Having kicked off a save in the Great Plateau we've also discovered that managing weapons will become even more important; the enemies are stronger, take more hits and therefore break more weapons. Initially our tactics were the same as in our first playthrough - attack camps for their loot - but after being reduced to two weak weapons our approach shifted. Now it's about avoiding camps and enemies, scavenging the land and making a note to come back and dispense true Hylian justice once weapons have been accumulated.
Beyond the tougher enemies we've also seen the floating platforms, on which enemies reside and protect item chests. Early on they may be avoided while we gather the initial rune abilities, but they'll add an extra challenge; likewise the fall from shooting out their platform's balloons will likely do much of the work.
For players that want a challenge and to approach the game in a different way, playing more as a survivor in nature than a rampaging warrior, this should be a terrific option. Revisiting the game from scratch is pleasing in itself, but the steep difficulty will likely mean playstyles change a fair amount. It seems fair to question why this wasn't included at launch, or at least whether it should be a free update; those are valid points, but ultimately for those that do have the content it's a tempting option.
Masks, a Medallion and the 'Hero's Path'
Moving back to the extras to be found regardless of standard or Master Mode save choice, this DLC Pack adds a range of new armour items, masks and some other features. In terms of the presentation they're relatively nicely woven into the game, with a minor cutscene introducing a series of side quests (including the Trial of the Sword). For those that don't want to use guides the game does structure the quests properly, giving you clues to find notebooks which then point you in the right direction. They're not headscratchers or riddles, as such, but they at least give the collect-a-thon a bit of purpose.
Some have rightly pointed out how handy the Travel Medallion can be, which allows you to set your own custom fast-travel point, handy for those gaps between shrines and towers. This can tie-in nicely with the 'Hero's Path' mode, which allows you to see - through a primitive graphical overlay - the areas you've visited on the map.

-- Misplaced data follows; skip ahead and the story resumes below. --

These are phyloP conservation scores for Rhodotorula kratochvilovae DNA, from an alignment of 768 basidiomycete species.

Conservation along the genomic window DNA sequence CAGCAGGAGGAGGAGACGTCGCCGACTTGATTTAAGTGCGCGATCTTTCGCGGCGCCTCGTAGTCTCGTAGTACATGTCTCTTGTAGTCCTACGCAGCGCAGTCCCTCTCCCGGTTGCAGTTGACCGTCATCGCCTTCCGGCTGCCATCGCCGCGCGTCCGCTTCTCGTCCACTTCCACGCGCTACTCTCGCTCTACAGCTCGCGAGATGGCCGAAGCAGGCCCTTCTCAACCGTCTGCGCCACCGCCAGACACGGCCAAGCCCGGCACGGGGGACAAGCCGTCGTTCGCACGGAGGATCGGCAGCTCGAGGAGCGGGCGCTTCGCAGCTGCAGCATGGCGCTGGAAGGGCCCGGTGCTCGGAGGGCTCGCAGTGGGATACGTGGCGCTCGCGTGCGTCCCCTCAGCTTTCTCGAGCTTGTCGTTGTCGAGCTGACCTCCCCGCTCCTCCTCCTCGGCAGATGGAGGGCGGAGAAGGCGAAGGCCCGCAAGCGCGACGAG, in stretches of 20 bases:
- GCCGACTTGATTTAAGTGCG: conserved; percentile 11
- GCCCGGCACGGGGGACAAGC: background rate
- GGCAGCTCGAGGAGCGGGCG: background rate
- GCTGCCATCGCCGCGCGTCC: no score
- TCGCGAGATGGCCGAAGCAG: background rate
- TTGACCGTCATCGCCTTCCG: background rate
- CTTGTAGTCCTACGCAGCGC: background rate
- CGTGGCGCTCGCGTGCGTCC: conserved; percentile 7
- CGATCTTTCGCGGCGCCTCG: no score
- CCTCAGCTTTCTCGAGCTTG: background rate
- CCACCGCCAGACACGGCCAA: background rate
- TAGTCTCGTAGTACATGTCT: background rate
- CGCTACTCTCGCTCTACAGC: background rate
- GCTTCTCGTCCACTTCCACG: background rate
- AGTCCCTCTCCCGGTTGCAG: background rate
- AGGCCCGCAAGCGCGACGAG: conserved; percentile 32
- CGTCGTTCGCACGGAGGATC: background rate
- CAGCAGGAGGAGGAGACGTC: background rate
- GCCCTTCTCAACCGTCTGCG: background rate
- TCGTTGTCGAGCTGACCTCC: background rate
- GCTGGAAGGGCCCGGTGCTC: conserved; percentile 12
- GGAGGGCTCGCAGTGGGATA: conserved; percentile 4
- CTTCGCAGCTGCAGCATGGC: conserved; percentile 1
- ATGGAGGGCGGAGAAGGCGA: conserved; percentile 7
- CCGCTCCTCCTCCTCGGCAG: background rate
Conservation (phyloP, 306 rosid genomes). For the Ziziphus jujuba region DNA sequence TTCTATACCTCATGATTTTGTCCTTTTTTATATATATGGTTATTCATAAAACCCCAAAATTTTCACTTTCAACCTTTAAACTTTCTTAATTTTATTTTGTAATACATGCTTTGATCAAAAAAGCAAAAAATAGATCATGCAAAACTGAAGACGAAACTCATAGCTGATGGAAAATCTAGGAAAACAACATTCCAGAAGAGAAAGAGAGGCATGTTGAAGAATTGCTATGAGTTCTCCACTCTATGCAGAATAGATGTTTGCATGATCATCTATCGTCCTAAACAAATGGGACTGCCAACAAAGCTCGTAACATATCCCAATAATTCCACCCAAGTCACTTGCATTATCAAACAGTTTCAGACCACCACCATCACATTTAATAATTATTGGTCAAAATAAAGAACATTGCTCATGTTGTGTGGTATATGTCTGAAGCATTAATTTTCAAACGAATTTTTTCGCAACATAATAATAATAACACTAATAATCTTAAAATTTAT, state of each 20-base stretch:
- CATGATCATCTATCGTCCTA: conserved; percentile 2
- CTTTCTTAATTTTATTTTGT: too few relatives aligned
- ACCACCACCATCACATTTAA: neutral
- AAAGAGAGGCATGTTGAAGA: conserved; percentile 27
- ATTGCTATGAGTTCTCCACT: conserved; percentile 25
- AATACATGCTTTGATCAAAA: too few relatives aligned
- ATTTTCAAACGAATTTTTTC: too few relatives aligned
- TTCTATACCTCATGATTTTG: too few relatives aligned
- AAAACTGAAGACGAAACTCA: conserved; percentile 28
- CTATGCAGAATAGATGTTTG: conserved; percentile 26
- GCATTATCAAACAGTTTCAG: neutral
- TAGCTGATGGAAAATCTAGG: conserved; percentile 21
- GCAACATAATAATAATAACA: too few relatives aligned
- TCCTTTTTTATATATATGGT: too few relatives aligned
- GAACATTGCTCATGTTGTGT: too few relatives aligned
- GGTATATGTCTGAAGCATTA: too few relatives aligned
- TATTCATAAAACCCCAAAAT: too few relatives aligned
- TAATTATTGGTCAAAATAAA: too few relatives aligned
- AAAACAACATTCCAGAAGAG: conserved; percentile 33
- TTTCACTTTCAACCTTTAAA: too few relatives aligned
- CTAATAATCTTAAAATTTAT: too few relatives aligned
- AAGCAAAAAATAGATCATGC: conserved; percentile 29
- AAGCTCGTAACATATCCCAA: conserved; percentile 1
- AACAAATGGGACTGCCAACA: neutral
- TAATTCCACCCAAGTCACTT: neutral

Beyond that we have the various masks and outfits that deliver nostalgic series references. They all have buffs on offer though, frankly, players that have spent a lot of time playing will already have those bonuses in more powerful armour. There's something alluring about running around as Tingle or while wearing the Majora's Mask, however, and on top of that we have the Korok Mask. It alerts you to nearby Koroks and facilitates the game's almighty busywork of collecting Korok Seeds. For some that'll be a wonderful prospect, for others it'll likely go largely unused.
The outfits are neat additions, and the quest to get them is relatively fun. Due to a narrative quirk a number of them are found around one of the most dangerous parts of the world, tasking players with a bit of a challenge. In some respects it's a shame the items aren't located in context-appropriate locations - such as Tingle Island - but it is fun rampaging around an iconic part of the world to retrieve most of the 'EXP' treasure chests.
In this writer's experience the quest for the outfits actually introduced a few specific towns / ruins that had been skipped past in general play, so there's some discovery in the activity. It's a minor part of the DLC, though - a fun diversion but not the main attraction.
Is it worth buying the Expansion Pass right now?
It's all about opinions, of course, but our suggestion is that the content does make the Expansion Pass worth a purchase, just about. The premiere additions are surely still to come with the Holiday content to include new story gameplay, so a purchase likely has "The Champions' Ballad" in mind.
For those that have beaten the game and are still interested in braving the world, DLC Pack 1 does offer some delightful gameplay. Trial of the Sword is well designed and an enjoyable challenge, taking the Eventide Island concept and turning it up to 11. While hunting for outfits and the Travel Medallion is also a decent diversion, the other selling point is another run through the challenging Master Mode. Not a New Game+ but rather a difficult remix (albeit relatively minor in its differences), it'll give players an alternative run with Calamity Ganon's forces evidently having the upper hand.
In summary, DLC Pack 1 gives us more gameplay in one of the truly great video games; we may be waiting for the bounty of the second pack, but this will certainly tide us over until then.
For the purposes of this article we played the Expansion Pass content in the Nintendo Switch version of the game.